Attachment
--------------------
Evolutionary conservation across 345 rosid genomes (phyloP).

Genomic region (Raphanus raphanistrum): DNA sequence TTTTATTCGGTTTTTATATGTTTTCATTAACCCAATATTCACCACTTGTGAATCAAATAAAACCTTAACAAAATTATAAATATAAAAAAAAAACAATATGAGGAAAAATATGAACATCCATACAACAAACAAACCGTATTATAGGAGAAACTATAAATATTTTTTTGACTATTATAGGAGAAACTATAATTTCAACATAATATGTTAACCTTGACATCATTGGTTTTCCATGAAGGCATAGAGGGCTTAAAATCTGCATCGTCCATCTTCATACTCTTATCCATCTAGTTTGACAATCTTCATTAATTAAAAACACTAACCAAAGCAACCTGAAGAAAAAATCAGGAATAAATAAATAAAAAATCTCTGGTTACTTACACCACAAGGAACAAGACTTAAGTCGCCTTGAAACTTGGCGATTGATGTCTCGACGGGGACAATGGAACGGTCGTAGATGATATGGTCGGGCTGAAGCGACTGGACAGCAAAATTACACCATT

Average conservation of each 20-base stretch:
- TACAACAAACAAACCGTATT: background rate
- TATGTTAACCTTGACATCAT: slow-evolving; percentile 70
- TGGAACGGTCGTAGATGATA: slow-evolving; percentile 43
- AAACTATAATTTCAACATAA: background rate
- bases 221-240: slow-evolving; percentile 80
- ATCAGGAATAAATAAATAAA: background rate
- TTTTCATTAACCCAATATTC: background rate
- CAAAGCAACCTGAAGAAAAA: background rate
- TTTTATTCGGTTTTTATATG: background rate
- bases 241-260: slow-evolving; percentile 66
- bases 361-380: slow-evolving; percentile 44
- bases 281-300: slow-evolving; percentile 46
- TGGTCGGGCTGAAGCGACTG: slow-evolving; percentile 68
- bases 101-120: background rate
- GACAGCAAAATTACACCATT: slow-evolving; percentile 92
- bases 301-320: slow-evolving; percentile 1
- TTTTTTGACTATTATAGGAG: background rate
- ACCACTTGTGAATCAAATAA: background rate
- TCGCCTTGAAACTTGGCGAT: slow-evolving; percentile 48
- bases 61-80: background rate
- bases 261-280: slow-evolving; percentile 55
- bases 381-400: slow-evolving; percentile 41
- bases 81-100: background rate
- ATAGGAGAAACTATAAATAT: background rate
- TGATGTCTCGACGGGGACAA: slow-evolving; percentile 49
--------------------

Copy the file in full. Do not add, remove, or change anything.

Evolutionary conservation across 345 rosid genomes (phyloP).

Genomic region (Raphanus raphanistrum): DNA sequence TTTTATTCGGTTTTTATATGTTTTCATTAACCCAATATTCACCACTTGTGAATCAAATAAAACCTTAACAAAATTATAAATATAAAAAAAAAACAATATGAGGAAAAATATGAACATCCATACAACAAACAAACCGTATTATAGGAGAAACTATAAATATTTTTTTGACTATTATAGGAGAAACTATAATTTCAACATAATATGTTAACCTTGACATCATTGGTTTTCCATGAAGGCATAGAGGGCTTAAAATCTGCATCGTCCATCTTCATACTCTTATCCATCTAGTTTGACAATCTTCATTAATTAAAAACACTAACCAAAGCAACCTGAAGAAAAAATCAGGAATAAATAAATAAAAAATCTCTGGTTACTTACACCACAAGGAACAAGACTTAAGTCGCCTTGAAACTTGGCGATTGATGTCTCGACGGGGACAATGGAACGGTCGTAGATGATATGGTCGGGCTGAAGCGACTGGACAGCAAAATTACACCATT

Average conservation of each 20-base stretch:
- TACAACAAACAAACCGTATT: background rate
- TATGTTAACCTTGACATCAT: slow-evolving; percentile 70
- TGGAACGGTCGTAGATGATA: slow-evolving; percentile 43
- AAACTATAATTTCAACATAA: background rate
- bases 221-240: slow-evolving; percentile 80
- ATCAGGAATAAATAAATAAA: background rate
- TTTTCATTAACCCAATATTC: background rate
- CAAAGCAACCTGAAGAAAAA: background rate
- TTTTATTCGGTTTTTATATG: background rate
- bases 241-260: slow-evolving; percentile 66
- bases 361-380: slow-evolving; percentile 44
- bases 281-300: slow-evolving; percentile 46
- TGGTCGGGCTGAAGCGACTG: slow-evolving; percentile 68
- bases 101-120: background rate
- GACAGCAAAATTACACCATT: slow-evolving; percentile 92
- bases 301-320: slow-evolving; percentile 1
- TTTTTTGACTATTATAGGAG: background rate
- ACCACTTGTGAATCAAATAA: background rate
- TCGCCTTGAAACTTGGCGAT: slow-evolving; percentile 48
- bases 61-80: background rate
- bases 261-280: slow-evolving; percentile 55
- bases 381-400: slow-evolving; percentile 41
- bases 81-100: background rate
- ATAGGAGAAACTATAAATAT: background rate
- TGATGTCTCGACGGGGACAA: slow-evolving; percentile 49